Risk of Breast Cancer Is Lower in Early Risers
We’ve heard a lot about morning people being happier, successful and healthier than evening people. Now, it turns out, women who wake up early are at a lower risk of breast cancer than those who stay up at night, according to a statement by Boston Medical Journal (BMJ), a weekly peer-reviewed medical journal.
“It is important to note that these data do not suggest in any way that modifying sleep habits could eventually lead to a decrease in the risk of breast cancer,” Luca Magnani, senior research fellow in the Department of Surgery & Cancer at Imperial College London told the Science Media Centre, told CNN. “What they suggest is that it appears that the risk of breast cancer is associated with a genetic (thus not modifiable) trait that is in itself associated with a ‘morning’ or ‘night’ preference….”
“One in seven women will develop breast cancer at some stage in their lives. Previous studies have shown a link between night shift work and risk of breast cancer, thought to be due to disrupted sleep patterns, light exposure at night, and other lifestyle factors. But there has been much less research into the potential effects of sleep habits on breast cancer risk,” the BMJ statement reads.
Therefore, Magnani and an international research team set out to examine whether certain sleep traits could have a direct (causal) effect on the risk of developing breast cancer. Already well-researched contributing factors include alcohol consumption and being overweight.
Besides sleeping early or late, it was also found that sleeping more than the average recommended seven to eight hours per night could also increase the risk of breast cancer.
These conclusions were derived after researchers analyzed data from more than four lakh women, which included information about their sleeping patterns and their daily wake-up times. They found that 2 out of 100 women who said that they stayed up late at night developed breast cancer, as compared to half of those who described themselves as morning people.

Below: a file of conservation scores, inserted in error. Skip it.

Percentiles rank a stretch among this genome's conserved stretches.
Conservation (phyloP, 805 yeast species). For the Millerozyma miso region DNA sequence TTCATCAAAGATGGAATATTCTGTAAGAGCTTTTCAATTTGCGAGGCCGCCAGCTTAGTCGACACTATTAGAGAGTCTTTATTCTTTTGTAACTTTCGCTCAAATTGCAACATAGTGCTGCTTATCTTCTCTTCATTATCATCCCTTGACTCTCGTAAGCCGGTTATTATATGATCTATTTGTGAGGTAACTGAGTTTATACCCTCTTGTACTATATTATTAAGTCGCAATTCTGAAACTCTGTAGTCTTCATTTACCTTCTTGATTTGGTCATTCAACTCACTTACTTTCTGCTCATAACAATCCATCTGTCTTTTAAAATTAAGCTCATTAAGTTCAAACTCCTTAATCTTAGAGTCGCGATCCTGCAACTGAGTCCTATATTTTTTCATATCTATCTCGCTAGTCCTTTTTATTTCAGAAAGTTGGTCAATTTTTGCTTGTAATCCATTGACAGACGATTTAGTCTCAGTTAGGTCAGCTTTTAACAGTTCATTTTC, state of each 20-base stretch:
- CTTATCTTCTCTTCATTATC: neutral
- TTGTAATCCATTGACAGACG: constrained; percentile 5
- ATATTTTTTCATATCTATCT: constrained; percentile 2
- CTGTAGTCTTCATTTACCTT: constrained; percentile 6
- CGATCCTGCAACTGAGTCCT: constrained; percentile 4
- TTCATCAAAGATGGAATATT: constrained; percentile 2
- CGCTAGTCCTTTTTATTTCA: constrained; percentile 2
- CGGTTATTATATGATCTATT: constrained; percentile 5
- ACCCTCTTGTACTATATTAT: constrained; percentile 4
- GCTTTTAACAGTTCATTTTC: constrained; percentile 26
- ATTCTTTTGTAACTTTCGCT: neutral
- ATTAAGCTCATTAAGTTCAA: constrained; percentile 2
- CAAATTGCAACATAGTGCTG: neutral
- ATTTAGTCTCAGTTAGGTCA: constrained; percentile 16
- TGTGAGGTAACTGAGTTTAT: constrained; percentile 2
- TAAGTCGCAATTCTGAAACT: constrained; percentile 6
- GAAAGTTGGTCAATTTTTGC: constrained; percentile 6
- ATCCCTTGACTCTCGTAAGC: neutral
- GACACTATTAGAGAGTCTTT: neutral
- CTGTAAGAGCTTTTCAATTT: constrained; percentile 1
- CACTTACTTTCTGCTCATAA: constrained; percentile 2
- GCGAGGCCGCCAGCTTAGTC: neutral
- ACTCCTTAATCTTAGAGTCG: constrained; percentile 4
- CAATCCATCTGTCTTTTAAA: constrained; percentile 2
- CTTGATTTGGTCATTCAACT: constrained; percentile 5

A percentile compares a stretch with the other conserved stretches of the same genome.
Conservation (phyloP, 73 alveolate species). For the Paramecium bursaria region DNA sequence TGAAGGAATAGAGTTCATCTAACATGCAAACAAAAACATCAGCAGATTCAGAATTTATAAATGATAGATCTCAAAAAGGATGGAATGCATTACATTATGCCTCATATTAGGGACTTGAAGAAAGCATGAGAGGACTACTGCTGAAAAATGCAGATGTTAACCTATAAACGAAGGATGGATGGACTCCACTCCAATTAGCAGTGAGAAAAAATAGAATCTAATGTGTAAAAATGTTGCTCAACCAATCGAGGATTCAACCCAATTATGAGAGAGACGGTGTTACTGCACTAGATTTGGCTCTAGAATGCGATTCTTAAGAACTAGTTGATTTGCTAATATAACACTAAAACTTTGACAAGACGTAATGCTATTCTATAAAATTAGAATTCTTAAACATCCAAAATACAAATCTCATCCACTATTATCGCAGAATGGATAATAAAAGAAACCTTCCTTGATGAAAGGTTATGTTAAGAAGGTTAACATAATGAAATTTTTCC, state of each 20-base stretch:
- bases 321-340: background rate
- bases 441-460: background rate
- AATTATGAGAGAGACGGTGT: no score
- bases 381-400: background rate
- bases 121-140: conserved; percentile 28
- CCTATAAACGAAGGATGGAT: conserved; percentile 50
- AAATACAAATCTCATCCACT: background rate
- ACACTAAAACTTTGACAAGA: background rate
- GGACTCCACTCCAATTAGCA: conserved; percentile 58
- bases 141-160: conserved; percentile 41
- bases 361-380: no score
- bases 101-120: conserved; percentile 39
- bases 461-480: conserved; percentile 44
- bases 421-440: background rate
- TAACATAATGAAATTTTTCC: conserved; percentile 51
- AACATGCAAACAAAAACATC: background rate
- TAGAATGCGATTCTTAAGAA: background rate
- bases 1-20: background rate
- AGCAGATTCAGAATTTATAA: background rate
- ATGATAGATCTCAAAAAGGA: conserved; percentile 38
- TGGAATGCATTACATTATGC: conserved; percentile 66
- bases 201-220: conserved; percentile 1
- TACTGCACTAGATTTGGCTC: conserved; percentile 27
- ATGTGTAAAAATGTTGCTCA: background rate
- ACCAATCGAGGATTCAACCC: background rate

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According to India Against Cancer, an institute under the Indian Council of Medical Research, breast cancer is the most common type of cancer in Indian women. In 2018, there were 1.6 lakh new cases and 87,090 deaths reported from breast cancer.
Dr. Dipender Gill, a Wellcome Trust clinical research fellow at Imperial College London, told CNN the new observation is “useful progress in the field.”
The study, however, doesn’t elaborate on how sleeping patterns can have an impact on breast cancer. Dr. Gill explained to CNN: “It may be that certain factors that affect sleep-related behaviors also affect breast cancer risk through a separate mechanism. There is still some way to go before we fully understand the implications of sleeping patterns on health.”